By signing Eric Reid, Panthers score big on and off the field
Football was a consideration, but in the social media age, playing to new audiences is the new normal
In a photograph with his right fist raised while sitting behind a Carolina Panthers helmet resting on a table, safety Eric Reid greeted the world from the headquarters of his new NFL home last week. A pen rested in his left hand to sign a one-year contract that few imagined a team would offer. On Monday he talked with the media, saying his fight against social injustice isn’t over and he’ll not drop his collusion case against the NFL.
Circumstances undoubtedly forced him to contemplate a glum fate — that his career ended at 26 with years of productive football in his body. His fortunes suddenly lifted when the Panthers, now owned by David Tepper, granted him another opportunity, one that should have found him long ago.
ESPN reporter Josina Anderson credited the Panthers franchise for signing Reid. “Let us take a moment to recognize,” she tweeted, “the courage and fortitude of #Panthers ownership and the front office staff and head coach Ron Rivera for signing an obvious talent in an area of obvious need. Pretty simple to do the right football thing.” Others on social media heralded the Panthers, outwardly thanking the team for doing the right thing for a wronged man.
I think differently. I refrained from lauding the franchise for doing what any team in need should have done months before. I dismissively shrugged my shoulders and recalled a famous joke Chris Rock told about a, shall we say, certain type of man who chases brownie points for mundane accomplishments.
The Panthers determined the team needed help at the safety position and signed the best one still available. Why give the Panthers credit for doing what they should be doing? Did members of the Panthers’ front office even want the credit? If they did, for what?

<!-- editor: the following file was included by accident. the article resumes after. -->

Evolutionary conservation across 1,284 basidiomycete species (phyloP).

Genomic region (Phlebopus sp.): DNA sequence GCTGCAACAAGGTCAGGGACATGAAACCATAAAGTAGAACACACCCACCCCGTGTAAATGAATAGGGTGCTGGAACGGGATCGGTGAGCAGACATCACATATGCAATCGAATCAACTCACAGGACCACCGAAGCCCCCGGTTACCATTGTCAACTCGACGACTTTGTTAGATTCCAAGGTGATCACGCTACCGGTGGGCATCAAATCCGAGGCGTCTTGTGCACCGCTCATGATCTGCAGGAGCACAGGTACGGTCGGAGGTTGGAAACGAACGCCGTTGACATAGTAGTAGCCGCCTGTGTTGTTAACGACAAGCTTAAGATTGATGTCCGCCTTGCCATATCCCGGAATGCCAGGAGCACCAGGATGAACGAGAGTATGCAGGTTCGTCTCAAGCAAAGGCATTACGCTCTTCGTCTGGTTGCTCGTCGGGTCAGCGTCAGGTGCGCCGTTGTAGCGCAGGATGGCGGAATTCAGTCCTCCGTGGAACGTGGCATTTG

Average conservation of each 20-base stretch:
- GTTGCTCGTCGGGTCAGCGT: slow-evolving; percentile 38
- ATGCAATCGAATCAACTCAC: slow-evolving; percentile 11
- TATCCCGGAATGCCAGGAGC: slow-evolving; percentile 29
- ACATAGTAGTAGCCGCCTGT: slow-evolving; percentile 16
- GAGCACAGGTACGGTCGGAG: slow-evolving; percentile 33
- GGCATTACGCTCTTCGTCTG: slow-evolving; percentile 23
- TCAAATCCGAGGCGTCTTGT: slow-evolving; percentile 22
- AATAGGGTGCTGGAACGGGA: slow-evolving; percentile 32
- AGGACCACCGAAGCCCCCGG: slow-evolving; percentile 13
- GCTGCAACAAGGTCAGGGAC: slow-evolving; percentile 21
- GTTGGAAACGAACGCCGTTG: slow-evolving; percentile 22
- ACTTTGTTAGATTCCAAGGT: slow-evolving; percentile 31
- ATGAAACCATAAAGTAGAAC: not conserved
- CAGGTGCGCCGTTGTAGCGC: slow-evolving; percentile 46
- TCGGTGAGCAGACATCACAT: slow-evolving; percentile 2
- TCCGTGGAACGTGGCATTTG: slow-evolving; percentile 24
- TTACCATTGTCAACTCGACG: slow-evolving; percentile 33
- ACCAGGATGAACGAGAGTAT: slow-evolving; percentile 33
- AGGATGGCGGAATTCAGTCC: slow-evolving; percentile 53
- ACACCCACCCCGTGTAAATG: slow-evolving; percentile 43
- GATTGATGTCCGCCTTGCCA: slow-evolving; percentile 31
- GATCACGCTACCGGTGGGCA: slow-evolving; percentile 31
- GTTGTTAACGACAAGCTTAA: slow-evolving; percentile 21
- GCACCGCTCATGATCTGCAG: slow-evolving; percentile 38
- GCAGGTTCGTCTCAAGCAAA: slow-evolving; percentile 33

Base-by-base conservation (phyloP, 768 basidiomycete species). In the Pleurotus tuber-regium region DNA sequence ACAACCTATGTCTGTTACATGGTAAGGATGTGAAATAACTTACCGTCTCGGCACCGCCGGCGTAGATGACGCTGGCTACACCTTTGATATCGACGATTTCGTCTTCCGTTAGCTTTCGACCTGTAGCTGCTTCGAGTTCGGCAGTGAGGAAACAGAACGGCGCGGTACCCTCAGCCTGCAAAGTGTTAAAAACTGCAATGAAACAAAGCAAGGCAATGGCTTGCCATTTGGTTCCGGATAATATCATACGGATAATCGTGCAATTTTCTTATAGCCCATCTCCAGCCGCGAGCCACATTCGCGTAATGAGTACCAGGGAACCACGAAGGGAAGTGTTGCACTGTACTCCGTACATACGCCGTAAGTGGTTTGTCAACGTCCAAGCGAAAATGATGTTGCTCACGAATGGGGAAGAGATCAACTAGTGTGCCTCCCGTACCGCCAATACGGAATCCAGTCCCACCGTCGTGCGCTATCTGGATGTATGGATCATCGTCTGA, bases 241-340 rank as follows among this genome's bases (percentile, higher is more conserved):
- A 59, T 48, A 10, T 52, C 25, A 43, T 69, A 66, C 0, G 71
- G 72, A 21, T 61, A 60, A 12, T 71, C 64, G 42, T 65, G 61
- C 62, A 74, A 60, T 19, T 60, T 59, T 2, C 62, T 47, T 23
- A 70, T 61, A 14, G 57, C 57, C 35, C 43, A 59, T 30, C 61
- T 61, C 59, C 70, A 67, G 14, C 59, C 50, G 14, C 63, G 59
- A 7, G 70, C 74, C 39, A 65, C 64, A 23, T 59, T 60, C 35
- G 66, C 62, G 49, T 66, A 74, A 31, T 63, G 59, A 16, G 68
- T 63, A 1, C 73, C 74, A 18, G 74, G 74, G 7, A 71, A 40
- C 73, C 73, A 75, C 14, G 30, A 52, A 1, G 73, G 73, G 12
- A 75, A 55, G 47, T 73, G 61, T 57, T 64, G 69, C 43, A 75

But I considered the matter for a few days. I thought about Colin Kaepernick still not having a job. I thought about other players, particularly Miami Dolphins wideout Kenny Stills, who signed a four-year deal in March 2017 that is more like a two-year deal that ends after this season. Will he occupy a roster spot next year? Like many, I want these players on the field and for their fight for racial justice not to be considered a demerit on their records. What can people who care about the future of these athletes do to bolster their employability?
And I arrived at the answer: Praise teams that sign Reid and others as a means of positive reinforcement. Tweets to widen the lane of opportunity for protesting players. The men and distressingly few women who make up NFL front offices are like any other humans — they enjoy reading good reviews of themselves. That the Panthers are now receiving this adulation increases the likelihood that other teams will sign similar players because they feel confident a broad segment of the population will compliment them.
This is particularly necessary in light of the many fans and political agitators who might condemn teams for signing racially engaged athletes. The adulation from those who support these players and their forms of protest and civic engagement can counteract this negativity.
Typically, American capitalism indulges anti-black backlash instead of standing up to it because there is usually more money on that side. Confronting racism often incites financial penalty, as Reid and Kaepernick know firsthand. Many businesses, like many people, are loath to suffer that injury.
But when Nike decided to sign Kaepernick to a top-of-the-line deal and elevate him as a spokesman for a heavily financed media campaign, the shoe conglomerate signaled to other companies that such athletes can bolster, not undermine, the bottom line. Nike’s market value soared by $6 billion in the wake of the campaign, corroborating their claim.
So tell the Panthers how inspired and astute the move to acquire Reid was and kindly remind them they might want to improve their backup quarterback situation — Cam Newton takes too many hits.